1920s >> 1928 >> no-288-august-1928

The Transition to Socialism: A Reply to Mr. Fred Montague, M.P.

Mr. Montague, Labour M.P. and editor of the “Social-Democrat,” asks us a number of questions in the June issue of that journal. By an oversight our reply was omitted from the July Socialist Standard. We give below in full the paragraphs which explain Mr. Montague’s point of view.


Discussing the subject of Communist doctrine, “The Socialist Standard” describes the statement that “The workers must destroy the capitalist state and set up their own workers’ state” as dangerous romanticism, leading not to Socialism but to the shambles. We agree. And we agree also with “The Socialist Standard” that it is nonsense to say that Marx and Engels gave support to the advocacy of violence beyond what appears in a purple passage or two to “round off an occasional peroration.” But if the idea of the destroying of the capitalist state and setting up a workers’ state is dangerous romanticism, what is the idea of leaving transitional politics alone ? Of two things one, surely ! Either revolutionary overthrow, which seems to agree with the Communist position, or transformation of such a character that at no point is the stability of society threatened. As a matter of interest and not of mere debate we invite “The Socialist Standard” to examine this point.


Does any Socialist worthy of the appellation “scientific” imagine that capitalism will end one Saturday night and Socialism begin one Monday morning? Members of the S.P.G.B. are strong on logic. Will any responsible member answer the following points? Suppose it is agreed, as we agree, that nationalisation is only another form of capitalism, and that social reform, as we do not altogether agree, is not worth troubling about. Imagine that a satisfactory majority of class-conscious Socialists are one day returned to Parliament. Socialism is declared by the representatives of the working class. What then? Do the workers carry on and, if so, where and how? For instance, will goods be made for export and trade carried on in automatic continuation of the old machinery until Parliament creates an entirely new organisation? Is it seriously contended that no period of transition will be required, and if it is not so contended is it unreasonable to ask what is to guarantee the efficiency of that diminishing area of production still in the hands of none too sympathetic capitalists during that period?


Nationalisation is only another form of capitalism, but transition means the same thing whoever may be in charge of Parliament. It is not a question of whether the change from one system to another is to be slow or rapid. If the machinery of production, distribution, and foreign exchange is to be taken over as a going concern with a view to socialisation an enormous amount of complicated administrative work will have to be done afterwards, involving, for one thing, tremendous displacement of labour in the closing down of parasitical trades. It may seem a small point, but are shopkeepers, small as well as large, to carry on as private capitalists until a Socialist system of co-operative distribution has been created? Or is it proposed to have the plans for socialisation ready beforehand ? Who will have these plans, and how can they be prepared beforehand without participation in and knowledge of pre-Socialist administration? It is not to the point that workers run the capitalist system now. That might be an argument for syndicalists, but it is not one for Socialists. Scientific Socialism means, besides economic and historical theory, Socialism scientifically applied, otherwise we might as well leave the workers to run the capitalist system. And as this tremendous piece of work is being done, are capitalists going to oblige by running things for our convenience whilst awaiting execution?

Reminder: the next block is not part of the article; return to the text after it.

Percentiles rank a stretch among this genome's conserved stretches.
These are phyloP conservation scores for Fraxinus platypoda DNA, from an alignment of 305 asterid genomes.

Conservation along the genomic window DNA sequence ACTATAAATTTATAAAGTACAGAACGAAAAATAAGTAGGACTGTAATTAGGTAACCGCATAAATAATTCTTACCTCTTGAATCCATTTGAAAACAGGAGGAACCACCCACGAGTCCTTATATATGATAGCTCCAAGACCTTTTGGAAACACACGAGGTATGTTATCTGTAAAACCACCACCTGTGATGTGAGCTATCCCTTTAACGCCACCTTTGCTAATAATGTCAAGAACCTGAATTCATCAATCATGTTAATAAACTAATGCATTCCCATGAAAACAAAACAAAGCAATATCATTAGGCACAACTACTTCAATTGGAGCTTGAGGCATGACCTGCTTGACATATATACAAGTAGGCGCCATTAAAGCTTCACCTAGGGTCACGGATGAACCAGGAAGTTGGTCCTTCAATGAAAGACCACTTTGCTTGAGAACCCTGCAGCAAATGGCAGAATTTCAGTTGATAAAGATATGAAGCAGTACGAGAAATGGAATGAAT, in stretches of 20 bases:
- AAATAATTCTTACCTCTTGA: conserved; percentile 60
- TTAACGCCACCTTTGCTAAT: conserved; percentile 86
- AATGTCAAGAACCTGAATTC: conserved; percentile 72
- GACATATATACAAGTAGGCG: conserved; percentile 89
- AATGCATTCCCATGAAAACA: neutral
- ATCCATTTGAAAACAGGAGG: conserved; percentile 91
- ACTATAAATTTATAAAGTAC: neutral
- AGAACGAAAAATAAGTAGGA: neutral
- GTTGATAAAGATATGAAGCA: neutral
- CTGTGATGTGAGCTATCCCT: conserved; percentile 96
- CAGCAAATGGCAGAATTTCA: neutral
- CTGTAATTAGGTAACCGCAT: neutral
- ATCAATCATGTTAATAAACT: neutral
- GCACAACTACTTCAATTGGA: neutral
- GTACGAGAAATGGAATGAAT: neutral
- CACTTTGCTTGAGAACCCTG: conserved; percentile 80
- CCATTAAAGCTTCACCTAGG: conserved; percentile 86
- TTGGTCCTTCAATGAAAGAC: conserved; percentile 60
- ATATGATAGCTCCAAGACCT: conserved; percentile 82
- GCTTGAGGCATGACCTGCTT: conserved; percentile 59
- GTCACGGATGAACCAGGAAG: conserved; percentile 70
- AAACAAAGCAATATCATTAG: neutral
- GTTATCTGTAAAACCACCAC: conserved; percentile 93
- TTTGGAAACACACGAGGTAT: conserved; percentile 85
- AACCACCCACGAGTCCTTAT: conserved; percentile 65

One point that came out of the Maxton-Fitzgerald debate is also worth a little extra consideration. “Under Socialism” wealth will be so plentiful that monetary system will be unnecessary and would be absurd, therefore Socialism cannot mean equal remuneration or socialisation of the means of exchange. We have no quarrel with that, but go easy about the plentiful supply. Plentiful supply of what? Iron girders, aluminium pots, baby’s basinettes, or Brummagem idols for Ballabaloo? All these things come into the term “wealth,” and are included in potential production. Have we a likely plentiful supply of food? Do necessary raw materials materialise like the famous Katie King? Are cotton, wool, leather, wood and tobacco available “like water” ? With more countries in the world than ever producing what they want for themselves this repudiation of “exchange may acquire a sinister meaning. The fact is, the “plentiful supply” of means of enjoyment is child’s talk unless we are sure of exchanging our goods for the food and raw materials we want. There is plenty in the world, we know, but is non-transitional Socialism possible the world over at the same moment? If not, what allowances and modifications are admissible, and if capitalistic exceptions are to be made in any way, what logical objection is there to nationalisation? “